For older homes and commercial buildings in particular, some areas may be naturally more or less humid. In these cases, a portable humidifier may do the trick to add some extra humidity to overly dry rooms.

For airtight new construction homes or any space where winter indoor air is consistently too dry, a whole-home humidifier is the perfect solution.

This humidifier can be retrofitted to work with any central (ducted) HVAC system to keep indoor air humidity levels consistent throughout your home or workplace.

Two Main Types of Whole-Home Humidifiers: Flow-Through and Steam

There are two main types of whole-home humidification systems. Both types of humidifiers have many advantages for spaces of different sizes and seasonal or year-round humidity needs.

Flow-through humidifier

A flow-through humidification system connects directly to your furnace and uses your air ducts to distribute humidity along with warmed air.

There are two types of flow-through humidifiers: bypass and fan-powered. The bypass system requires a small addition of a bypass duct that conveys the water through the furnace first and then flows the humidity out into the air ducts and into your space. The bypass system is quieter to operate but can be less energy efficient.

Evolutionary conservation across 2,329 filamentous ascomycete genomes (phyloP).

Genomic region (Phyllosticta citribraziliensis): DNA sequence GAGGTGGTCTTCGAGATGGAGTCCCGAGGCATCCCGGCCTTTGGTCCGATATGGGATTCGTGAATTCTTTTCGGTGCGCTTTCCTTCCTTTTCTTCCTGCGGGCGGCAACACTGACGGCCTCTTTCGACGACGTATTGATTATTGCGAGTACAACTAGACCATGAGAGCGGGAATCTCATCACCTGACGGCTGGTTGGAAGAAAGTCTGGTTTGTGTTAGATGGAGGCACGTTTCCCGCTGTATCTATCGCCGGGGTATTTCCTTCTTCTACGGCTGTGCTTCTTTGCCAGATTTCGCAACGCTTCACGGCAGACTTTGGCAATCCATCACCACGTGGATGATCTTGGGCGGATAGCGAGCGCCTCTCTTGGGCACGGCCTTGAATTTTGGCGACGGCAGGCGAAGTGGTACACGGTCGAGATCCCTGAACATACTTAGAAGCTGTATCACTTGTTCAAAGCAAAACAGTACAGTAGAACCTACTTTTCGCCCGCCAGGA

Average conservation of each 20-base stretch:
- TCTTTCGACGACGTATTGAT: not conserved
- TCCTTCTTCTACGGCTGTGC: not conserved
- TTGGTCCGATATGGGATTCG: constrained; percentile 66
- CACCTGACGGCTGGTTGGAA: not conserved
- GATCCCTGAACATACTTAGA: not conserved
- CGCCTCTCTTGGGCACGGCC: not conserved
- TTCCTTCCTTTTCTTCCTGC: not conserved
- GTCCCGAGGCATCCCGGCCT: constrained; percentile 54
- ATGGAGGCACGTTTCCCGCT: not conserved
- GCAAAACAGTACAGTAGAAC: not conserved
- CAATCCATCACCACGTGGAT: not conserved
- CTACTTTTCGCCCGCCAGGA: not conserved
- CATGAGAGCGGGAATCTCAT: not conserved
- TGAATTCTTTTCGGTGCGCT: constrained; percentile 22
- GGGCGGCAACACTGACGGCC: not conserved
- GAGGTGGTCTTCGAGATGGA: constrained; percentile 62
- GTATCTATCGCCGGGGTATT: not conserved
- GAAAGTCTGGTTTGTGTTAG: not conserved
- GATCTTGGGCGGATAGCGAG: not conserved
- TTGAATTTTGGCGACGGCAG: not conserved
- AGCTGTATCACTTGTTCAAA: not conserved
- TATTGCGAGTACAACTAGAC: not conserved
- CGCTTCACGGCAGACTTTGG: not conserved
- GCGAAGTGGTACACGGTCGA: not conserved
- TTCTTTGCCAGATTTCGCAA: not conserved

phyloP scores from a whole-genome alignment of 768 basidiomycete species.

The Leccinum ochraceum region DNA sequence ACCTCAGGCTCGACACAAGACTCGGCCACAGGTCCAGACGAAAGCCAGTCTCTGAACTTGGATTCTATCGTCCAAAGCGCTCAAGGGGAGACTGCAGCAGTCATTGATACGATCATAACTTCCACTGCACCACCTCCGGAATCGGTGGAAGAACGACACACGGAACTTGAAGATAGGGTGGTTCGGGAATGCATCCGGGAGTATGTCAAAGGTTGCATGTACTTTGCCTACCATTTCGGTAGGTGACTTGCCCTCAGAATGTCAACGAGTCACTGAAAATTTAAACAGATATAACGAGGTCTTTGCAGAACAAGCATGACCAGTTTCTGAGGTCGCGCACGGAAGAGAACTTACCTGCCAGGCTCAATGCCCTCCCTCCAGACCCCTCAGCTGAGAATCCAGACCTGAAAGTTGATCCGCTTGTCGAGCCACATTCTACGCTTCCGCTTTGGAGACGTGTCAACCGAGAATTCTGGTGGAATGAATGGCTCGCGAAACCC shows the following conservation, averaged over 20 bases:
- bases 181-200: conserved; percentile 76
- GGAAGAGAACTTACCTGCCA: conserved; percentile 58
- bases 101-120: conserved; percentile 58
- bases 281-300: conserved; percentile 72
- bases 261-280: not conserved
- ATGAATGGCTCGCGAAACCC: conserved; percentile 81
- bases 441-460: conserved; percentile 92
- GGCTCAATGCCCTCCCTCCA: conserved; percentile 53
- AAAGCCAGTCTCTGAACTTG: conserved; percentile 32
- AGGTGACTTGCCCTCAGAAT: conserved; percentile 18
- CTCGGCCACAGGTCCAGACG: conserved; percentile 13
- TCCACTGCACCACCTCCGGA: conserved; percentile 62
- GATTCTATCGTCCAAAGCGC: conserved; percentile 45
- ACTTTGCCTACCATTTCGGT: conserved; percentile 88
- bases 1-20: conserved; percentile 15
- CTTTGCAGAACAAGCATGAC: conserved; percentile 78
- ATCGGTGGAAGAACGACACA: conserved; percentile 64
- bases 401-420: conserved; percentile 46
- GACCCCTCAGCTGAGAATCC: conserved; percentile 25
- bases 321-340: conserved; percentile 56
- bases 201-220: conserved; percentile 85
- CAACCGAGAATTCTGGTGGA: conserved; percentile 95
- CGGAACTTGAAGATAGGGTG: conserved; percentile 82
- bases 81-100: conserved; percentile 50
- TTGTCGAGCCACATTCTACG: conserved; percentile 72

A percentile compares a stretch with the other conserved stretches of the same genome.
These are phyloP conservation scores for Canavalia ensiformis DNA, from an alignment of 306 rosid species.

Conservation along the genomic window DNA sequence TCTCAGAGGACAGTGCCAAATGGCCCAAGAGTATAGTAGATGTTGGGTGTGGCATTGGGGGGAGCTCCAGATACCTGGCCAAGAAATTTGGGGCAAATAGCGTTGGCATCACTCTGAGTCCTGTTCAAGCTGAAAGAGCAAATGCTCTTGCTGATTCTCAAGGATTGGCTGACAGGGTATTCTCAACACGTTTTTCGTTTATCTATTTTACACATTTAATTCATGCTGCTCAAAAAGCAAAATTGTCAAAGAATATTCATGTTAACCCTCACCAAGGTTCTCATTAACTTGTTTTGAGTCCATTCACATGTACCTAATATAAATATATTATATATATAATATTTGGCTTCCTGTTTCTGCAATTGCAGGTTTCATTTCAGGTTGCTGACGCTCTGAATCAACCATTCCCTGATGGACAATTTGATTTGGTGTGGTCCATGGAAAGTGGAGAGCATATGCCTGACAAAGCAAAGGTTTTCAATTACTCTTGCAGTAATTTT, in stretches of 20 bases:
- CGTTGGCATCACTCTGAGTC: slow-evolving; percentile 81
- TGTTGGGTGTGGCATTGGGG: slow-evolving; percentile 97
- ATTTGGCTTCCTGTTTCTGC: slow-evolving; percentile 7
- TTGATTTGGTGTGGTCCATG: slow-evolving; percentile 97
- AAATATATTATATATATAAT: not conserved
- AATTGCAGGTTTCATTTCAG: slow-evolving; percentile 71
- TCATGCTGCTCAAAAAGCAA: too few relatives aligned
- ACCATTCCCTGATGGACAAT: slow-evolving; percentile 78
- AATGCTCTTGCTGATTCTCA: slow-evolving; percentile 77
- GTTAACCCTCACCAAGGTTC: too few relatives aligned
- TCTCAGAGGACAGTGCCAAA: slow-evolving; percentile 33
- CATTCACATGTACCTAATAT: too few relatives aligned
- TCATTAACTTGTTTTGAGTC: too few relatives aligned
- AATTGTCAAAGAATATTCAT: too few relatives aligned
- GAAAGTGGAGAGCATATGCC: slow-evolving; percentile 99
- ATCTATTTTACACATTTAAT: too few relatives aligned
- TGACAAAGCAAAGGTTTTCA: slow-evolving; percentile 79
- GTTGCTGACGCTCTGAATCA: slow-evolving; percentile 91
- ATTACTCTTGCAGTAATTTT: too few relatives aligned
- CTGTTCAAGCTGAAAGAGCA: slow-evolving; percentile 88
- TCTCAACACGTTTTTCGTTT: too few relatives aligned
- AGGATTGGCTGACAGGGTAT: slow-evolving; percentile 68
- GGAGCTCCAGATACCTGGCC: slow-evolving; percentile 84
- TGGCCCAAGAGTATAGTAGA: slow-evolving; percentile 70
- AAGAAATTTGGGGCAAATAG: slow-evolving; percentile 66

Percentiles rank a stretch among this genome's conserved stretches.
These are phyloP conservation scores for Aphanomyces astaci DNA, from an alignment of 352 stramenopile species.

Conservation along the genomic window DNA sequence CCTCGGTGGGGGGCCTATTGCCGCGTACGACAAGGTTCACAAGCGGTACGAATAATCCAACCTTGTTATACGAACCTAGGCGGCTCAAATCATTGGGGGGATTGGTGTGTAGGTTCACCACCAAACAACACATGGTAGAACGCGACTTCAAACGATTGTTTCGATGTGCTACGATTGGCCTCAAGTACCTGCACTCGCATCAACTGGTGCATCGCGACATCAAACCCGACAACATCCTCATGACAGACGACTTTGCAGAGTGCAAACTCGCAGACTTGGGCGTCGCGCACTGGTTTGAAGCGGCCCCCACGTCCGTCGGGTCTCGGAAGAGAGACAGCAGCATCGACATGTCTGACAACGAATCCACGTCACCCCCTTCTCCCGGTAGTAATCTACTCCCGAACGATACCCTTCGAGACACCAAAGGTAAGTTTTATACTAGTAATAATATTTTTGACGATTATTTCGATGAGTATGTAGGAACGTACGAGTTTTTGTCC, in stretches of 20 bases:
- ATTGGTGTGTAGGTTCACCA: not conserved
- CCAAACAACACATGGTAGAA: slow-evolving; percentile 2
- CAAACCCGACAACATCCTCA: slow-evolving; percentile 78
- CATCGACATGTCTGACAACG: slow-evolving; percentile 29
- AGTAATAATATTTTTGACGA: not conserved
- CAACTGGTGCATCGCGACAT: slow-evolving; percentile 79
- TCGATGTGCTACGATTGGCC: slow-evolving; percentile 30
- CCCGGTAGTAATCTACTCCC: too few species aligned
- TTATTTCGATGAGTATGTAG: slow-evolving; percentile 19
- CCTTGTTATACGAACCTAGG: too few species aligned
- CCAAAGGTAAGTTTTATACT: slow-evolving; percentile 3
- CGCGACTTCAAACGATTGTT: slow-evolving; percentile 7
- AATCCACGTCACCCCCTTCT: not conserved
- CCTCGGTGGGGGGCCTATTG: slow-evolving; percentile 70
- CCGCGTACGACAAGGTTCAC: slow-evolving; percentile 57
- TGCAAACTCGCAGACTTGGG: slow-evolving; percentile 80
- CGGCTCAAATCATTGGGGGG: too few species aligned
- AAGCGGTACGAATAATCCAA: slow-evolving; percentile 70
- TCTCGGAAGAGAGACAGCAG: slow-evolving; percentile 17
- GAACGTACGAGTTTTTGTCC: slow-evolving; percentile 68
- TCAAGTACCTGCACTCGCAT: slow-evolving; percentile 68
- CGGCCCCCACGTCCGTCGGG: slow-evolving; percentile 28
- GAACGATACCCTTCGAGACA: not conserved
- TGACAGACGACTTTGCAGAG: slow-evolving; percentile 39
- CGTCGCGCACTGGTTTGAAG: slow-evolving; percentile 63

The standard (fan-powered) humidifier substitutes a fan for the bypass duct to achieve the same result. A power humidifier can be noisier to operate but is generally more energy efficient.

Both types of flow-through humidifiers are ideal for small to medium-sized homes or workspaces that have forced-air heating systems installed.

Steam humidifier

A steam humidifier is often recommended in large homes and commercial spaces since they have dedicated power and their own separate heating element to generate the humidity.

Steam humidifiers can be more costly to install and run but are very energy-efficient and effective. This is also a particularly wise choice if you are living in new airtight construction or you do not have a forced-air heating system installed in your home.

Get in Touch

Right now and through September 30, 2019, save $25 on the humidifier of your choice and get two FREE humidifier pads with your purchase! Just complete this simple online form to claim your special offer!

Contact us online or give us a call at 905-544-2470.